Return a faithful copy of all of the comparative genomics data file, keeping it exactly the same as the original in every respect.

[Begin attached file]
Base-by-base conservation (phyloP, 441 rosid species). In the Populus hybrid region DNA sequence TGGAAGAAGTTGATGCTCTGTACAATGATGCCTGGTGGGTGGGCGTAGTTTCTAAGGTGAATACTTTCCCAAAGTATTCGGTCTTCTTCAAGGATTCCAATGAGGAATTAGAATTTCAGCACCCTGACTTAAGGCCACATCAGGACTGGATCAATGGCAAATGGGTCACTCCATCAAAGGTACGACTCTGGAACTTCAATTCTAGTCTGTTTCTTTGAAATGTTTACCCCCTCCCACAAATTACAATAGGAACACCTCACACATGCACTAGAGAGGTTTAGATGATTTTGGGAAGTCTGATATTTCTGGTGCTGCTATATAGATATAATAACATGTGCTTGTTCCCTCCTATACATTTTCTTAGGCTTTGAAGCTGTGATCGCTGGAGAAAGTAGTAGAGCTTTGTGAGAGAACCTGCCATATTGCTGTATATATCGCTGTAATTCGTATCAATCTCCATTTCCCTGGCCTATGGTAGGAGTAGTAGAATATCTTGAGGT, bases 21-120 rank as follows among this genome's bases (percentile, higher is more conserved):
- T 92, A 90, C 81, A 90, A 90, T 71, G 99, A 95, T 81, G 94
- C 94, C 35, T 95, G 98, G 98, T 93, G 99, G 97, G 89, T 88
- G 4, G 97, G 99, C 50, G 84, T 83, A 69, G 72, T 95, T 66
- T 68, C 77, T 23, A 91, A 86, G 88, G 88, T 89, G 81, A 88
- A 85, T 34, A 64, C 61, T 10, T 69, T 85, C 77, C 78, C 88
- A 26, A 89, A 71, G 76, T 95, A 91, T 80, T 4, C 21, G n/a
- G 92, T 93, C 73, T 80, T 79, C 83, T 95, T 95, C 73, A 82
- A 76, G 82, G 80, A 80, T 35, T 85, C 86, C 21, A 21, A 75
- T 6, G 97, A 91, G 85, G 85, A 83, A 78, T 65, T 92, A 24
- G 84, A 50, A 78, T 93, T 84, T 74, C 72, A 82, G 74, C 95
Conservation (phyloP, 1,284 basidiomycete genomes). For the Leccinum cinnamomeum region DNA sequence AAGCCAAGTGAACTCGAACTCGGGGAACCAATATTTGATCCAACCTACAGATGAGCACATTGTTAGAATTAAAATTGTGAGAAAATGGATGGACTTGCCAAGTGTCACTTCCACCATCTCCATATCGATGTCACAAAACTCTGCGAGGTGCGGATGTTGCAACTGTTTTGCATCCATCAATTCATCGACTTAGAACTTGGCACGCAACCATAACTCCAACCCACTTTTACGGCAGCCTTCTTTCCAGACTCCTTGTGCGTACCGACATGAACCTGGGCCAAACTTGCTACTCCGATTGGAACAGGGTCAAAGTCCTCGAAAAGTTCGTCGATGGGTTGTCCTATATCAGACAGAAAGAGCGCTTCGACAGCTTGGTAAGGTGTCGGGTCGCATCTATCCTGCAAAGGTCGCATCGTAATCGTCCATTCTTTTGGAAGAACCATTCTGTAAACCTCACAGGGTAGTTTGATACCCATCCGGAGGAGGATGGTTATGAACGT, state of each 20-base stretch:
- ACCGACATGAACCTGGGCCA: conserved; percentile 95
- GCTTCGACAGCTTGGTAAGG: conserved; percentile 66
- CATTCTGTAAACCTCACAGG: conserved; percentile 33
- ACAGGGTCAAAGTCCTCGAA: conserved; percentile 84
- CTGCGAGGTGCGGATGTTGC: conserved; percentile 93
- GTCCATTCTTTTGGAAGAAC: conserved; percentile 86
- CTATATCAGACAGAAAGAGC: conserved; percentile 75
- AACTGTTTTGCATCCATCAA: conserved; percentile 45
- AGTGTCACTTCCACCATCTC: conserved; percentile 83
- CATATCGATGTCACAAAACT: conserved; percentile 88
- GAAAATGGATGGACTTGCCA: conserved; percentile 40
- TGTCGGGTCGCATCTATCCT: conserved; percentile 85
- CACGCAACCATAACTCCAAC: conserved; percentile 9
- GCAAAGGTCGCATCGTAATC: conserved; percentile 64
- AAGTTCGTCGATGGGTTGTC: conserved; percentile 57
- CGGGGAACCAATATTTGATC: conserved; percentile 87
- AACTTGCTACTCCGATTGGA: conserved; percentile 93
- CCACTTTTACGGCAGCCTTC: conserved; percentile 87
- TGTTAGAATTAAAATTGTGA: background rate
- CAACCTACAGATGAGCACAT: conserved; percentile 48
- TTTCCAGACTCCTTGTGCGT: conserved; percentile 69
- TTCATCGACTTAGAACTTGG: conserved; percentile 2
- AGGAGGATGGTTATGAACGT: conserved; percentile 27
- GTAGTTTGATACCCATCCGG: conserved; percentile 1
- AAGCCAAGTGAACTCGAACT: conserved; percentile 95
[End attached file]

Base-by-base conservation (phyloP, 441 rosid species). In the Populus hybrid region DNA sequence TGGAAGAAGTTGATGCTCTGTACAATGATGCCTGGTGGGTGGGCGTAGTTTCTAAGGTGAATACTTTCCCAAAGTATTCGGTCTTCTTCAAGGATTCCAATGAGGAATTAGAATTTCAGCACCCTGACTTAAGGCCACATCAGGACTGGATCAATGGCAAATGGGTCACTCCATCAAAGGTACGACTCTGGAACTTCAATTCTAGTCTGTTTCTTTGAAATGTTTACCCCCTCCCACAAATTACAATAGGAACACCTCACACATGCACTAGAGAGGTTTAGATGATTTTGGGAAGTCTGATATTTCTGGTGCTGCTATATAGATATAATAACATGTGCTTGTTCCCTCCTATACATTTTCTTAGGCTTTGAAGCTGTGATCGCTGGAGAAAGTAGTAGAGCTTTGTGAGAGAACCTGCCATATTGCTGTATATATCGCTGTAATTCGTATCAATCTCCATTTCCCTGGCCTATGGTAGGAGTAGTAGAATATCTTGAGGT, bases 21-120 rank as follows among this genome's bases (percentile, higher is more conserved):
- T 92, A 90, C 81, A 90, A 90, T 71, G 99, A 95, T 81, G 94
- C 94, C 35, T 95, G 98, G 98, T 93, G 99, G 97, G 89, T 88
- G 4, G 97, G 99, C 50, G 84, T 83, A 69, G 72, T 95, T 66
- T 68, C 77, T 23, A 91, A 86, G 88, G 88, T 89, G 81, A 88
- A 85, T 34, A 64, C 61, T 10, T 69, T 85, C 77, C 78, C 88
- A 26, A 89, A 71, G 76, T 95, A 91, T 80, T 4, C 21, G n/a
- G 92, T 93, C 73, T 80, T 79, C 83, T 95, T 95, C 73, A 82
- A 76, G 82, G 80, A 80, T 35, T 85, C 86, C 21, A 21, A 75
- T 6, G 97, A 91, G 85, G 85, A 83, A 78, T 65, T 92, A 24
- G 84, A 50, A 78, T 93, T 84, T 74, C 72, A 82, G 74, C 95
Conservation (phyloP, 1,284 basidiomycete genomes). For the Leccinum cinnamomeum region DNA sequence AAGCCAAGTGAACTCGAACTCGGGGAACCAATATTTGATCCAACCTACAGATGAGCACATTGTTAGAATTAAAATTGTGAGAAAATGGATGGACTTGCCAAGTGTCACTTCCACCATCTCCATATCGATGTCACAAAACTCTGCGAGGTGCGGATGTTGCAACTGTTTTGCATCCATCAATTCATCGACTTAGAACTTGGCACGCAACCATAACTCCAACCCACTTTTACGGCAGCCTTCTTTCCAGACTCCTTGTGCGTACCGACATGAACCTGGGCCAAACTTGCTACTCCGATTGGAACAGGGTCAAAGTCCTCGAAAAGTTCGTCGATGGGTTGTCCTATATCAGACAGAAAGAGCGCTTCGACAGCTTGGTAAGGTGTCGGGTCGCATCTATCCTGCAAAGGTCGCATCGTAATCGTCCATTCTTTTGGAAGAACCATTCTGTAAACCTCACAGGGTAGTTTGATACCCATCCGGAGGAGGATGGTTATGAACGT, state of each 20-base stretch:
- ACCGACATGAACCTGGGCCA: conserved; percentile 95
- GCTTCGACAGCTTGGTAAGG: conserved; percentile 66
- CATTCTGTAAACCTCACAGG: conserved; percentile 33
- ACAGGGTCAAAGTCCTCGAA: conserved; percentile 84
- CTGCGAGGTGCGGATGTTGC: conserved; percentile 93
- GTCCATTCTTTTGGAAGAAC: conserved; percentile 86
- CTATATCAGACAGAAAGAGC: conserved; percentile 75
- AACTGTTTTGCATCCATCAA: conserved; percentile 45
- AGTGTCACTTCCACCATCTC: conserved; percentile 83
- CATATCGATGTCACAAAACT: conserved; percentile 88
- GAAAATGGATGGACTTGCCA: conserved; percentile 40
- TGTCGGGTCGCATCTATCCT: conserved; percentile 85
- CACGCAACCATAACTCCAAC: conserved; percentile 9
- GCAAAGGTCGCATCGTAATC: conserved; percentile 64
- AAGTTCGTCGATGGGTTGTC: conserved; percentile 57
- CGGGGAACCAATATTTGATC: conserved; percentile 87
- AACTTGCTACTCCGATTGGA: conserved; percentile 93
- CCACTTTTACGGCAGCCTTC: conserved; percentile 87
- TGTTAGAATTAAAATTGTGA: background rate
- CAACCTACAGATGAGCACAT: conserved; percentile 48
- TTTCCAGACTCCTTGTGCGT: conserved; percentile 69
- TTCATCGACTTAGAACTTGG: conserved; percentile 2
- AGGAGGATGGTTATGAACGT: conserved; percentile 27
- GTAGTTTGATACCCATCCGG: conserved; percentile 1
- AAGCCAAGTGAACTCGAACT: conserved; percentile 95